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The need to preserve forests is critical now

Occasional Observer

Most of the planet’s land mass was once covered with forest — now less than a third is.

After the burning of fossil fuels, deforestation is the second leading cause of climate change, accounting for roughly 20% of the world’s greenhouse gas emissions. Typically, when forests are destroyed, valuable timber is harvested and hauled away and the remaining vegetation burned to make way for crops such as soy or grasses for livestock grazing. Vegetable farming, grazing, mining, drilling and logging account for more than half of all deforestation, with conversion of forest to agricultural uses the largest contributor to forest loss. 

The overall effect of this process is devastating in more ways than we normally consider.

From the 1600s to the 1800s, half the forests in the eastern portion of North America, including northwest Connecticut, were cut down. Much has grown back during the past century as both farming and timber cutting have moved west to more favorable locations. But deforestation still continues at a rapid rate as urban, and now suburban, development proceeds and the population grows over most of the country.

Nearly a quarter of the Amazon rain forest has been destroyed in the past 50 years and the pace has quickened under the administration of Brazil’s president Jair Bolsonaro. In 2019, more than 80,000 forest fires burned in the Amazon, the vast majority lit by humans, in order to convert the land to farming and mining activities. 

In Southeast Asia, with government approval, destroyed forests are often replanted with enormous groves of palm trees for the $90 billion palm oil market. 

In Australia deforestation has greatly increased under the current government of Prime Minister Scott Morrison. The colossal spate of fires covering much of southeast Australia during 2019 was exacerbated by extreme drought, and triggered by thousands of lightning strikes. True, but the cause goes deeper. According to the Wilderness Society, over the past 200 years, Australia has destroyed nearly half of its forest cover, and is considered the only global deforestation “hot spot” in the developed world, with land clearing rates in the southeast part of the country on a par with those of Brazil.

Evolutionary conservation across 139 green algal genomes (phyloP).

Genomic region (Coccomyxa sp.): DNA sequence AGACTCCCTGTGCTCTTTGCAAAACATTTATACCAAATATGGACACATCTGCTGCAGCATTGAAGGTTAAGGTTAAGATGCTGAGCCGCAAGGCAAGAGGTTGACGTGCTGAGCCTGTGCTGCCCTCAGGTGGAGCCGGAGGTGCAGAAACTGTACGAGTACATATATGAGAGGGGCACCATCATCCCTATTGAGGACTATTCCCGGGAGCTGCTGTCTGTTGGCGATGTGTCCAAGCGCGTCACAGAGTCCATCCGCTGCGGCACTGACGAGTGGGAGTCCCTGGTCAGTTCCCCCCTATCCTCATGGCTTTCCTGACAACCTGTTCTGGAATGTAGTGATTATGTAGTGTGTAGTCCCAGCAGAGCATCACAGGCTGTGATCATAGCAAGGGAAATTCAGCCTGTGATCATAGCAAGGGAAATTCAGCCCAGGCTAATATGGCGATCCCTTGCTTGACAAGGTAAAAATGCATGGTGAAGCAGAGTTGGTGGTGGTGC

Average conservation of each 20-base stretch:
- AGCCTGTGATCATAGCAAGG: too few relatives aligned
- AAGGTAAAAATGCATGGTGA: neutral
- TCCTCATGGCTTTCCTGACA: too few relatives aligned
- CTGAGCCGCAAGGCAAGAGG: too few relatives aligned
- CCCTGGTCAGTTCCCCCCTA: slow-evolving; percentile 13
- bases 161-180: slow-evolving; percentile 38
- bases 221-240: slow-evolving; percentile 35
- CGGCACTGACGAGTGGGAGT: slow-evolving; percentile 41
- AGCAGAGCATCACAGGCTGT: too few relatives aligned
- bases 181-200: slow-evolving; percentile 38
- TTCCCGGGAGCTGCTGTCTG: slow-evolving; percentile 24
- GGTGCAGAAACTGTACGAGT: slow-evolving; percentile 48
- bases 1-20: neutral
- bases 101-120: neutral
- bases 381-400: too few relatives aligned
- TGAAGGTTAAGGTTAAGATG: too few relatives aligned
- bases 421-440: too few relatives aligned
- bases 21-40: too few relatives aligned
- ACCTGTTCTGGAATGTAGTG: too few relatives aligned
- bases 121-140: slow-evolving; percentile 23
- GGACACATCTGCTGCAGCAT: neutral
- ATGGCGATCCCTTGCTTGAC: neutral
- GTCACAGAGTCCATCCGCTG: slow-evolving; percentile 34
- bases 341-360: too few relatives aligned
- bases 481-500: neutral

Why is deforestation such a grievous problem? Throughout the world, more than 15 billion trees a year are cut down. Deforestation and forest degradation cause major disruption of the water cycles resulting in changes in precipitation and river flow, flooding and drought. Increased topsoil erosion results in loss of fertile soil and extensive water pollution. Cleared land is more subject to extremely high winds, another factor in the out-of-control burning of the 2019 Australian fires. At a certain point, air pollution from forest fire smoke becomes an international health menace. Forest loss, annually, accounts for nearly 10% of global carbon emissions. And most important, cutting down forests results in significant global warming.

Eighty percent of land-based species can be found in forests, especially tropical forests, including most of the world’s plant species, only a fraction of which we know much about. After forests are degraded or destroyed many animals, including communities of native peoples who lived and worked in the forests, cannot subsist on the land that remains.

Forest destruction is a major factor in the spread of disease throughout the world. In the United States, Lyme disease has spread widely since its first appearance in 1975 in Connecticut. The destruction and fragmentation of forested areas caused carriers of the infected Lyme ticks, mostly mice, to move closer to human habitats. Several diseases new to the Western Hemisphere such as SARS, MERS, Ebola and Bird Flu have arisen from new inter-species interaction as a result of animals being driven from their forested homelands. 

Deforestation causes habitat loss, which triggers animal migration, which brings about more contact of wild forest animals with other animals, including humans. Covid-19 appears to be the result of people becoming infected from either bats or another animal (possibly forest dwelling civets, the instrument of disease transfer from SARS to humans). Ebola outbreaks have often occurred in areas where forests have been disturbed and wild animals, especially monkeys, have come more frequently into contact with humans. 

When a forest is destroyed it cannot simply be re-made with plantations of palm trees or other artificial monocultures. Real forests are very diverse communities of plant materials and animals. To satisfactorily re-create one takes the expertise and artistry of a master landscape architect and many decades of growth, with Mother Nature playing a controlling role. It’s a daunting task; still, we should attempt it most everywhere and hope for the best in order to have a chance for a habitable world in the future.

 

Lakeville architect and landscape designer Mac Gordon writes frequently on environmental issues.

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